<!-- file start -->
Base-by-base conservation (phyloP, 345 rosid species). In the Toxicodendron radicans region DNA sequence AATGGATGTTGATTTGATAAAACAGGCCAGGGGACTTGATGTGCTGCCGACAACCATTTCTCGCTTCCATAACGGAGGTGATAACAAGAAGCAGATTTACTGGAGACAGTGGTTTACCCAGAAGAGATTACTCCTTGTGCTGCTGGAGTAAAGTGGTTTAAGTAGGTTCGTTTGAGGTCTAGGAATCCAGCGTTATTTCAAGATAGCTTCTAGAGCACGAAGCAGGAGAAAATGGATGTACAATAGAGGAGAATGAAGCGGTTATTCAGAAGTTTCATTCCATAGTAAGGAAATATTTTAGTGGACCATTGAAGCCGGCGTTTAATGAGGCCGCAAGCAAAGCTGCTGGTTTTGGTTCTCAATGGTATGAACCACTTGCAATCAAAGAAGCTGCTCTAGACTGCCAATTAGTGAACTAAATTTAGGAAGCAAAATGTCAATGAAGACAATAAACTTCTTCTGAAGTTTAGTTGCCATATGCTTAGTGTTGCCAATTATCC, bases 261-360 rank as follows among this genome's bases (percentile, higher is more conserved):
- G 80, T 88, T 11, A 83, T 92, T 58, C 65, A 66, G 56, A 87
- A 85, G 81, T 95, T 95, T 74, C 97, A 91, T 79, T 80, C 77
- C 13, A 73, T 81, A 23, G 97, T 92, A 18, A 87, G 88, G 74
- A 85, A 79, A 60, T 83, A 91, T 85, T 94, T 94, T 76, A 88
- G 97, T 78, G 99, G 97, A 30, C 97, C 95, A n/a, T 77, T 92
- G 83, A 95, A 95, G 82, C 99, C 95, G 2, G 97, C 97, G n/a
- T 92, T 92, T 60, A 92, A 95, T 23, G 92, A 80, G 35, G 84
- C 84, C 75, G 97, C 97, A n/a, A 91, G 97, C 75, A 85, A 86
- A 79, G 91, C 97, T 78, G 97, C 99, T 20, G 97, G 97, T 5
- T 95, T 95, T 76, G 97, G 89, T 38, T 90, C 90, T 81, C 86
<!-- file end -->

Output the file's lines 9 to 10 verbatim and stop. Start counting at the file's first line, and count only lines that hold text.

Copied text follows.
- C 84, C 75, G 97, C 97, A n/a, A 91, G 97, C 75, A 85, A 86
- A 79, G 91, C 97, T 78, G 97, C 99, T 20, G 97, G 97, T 5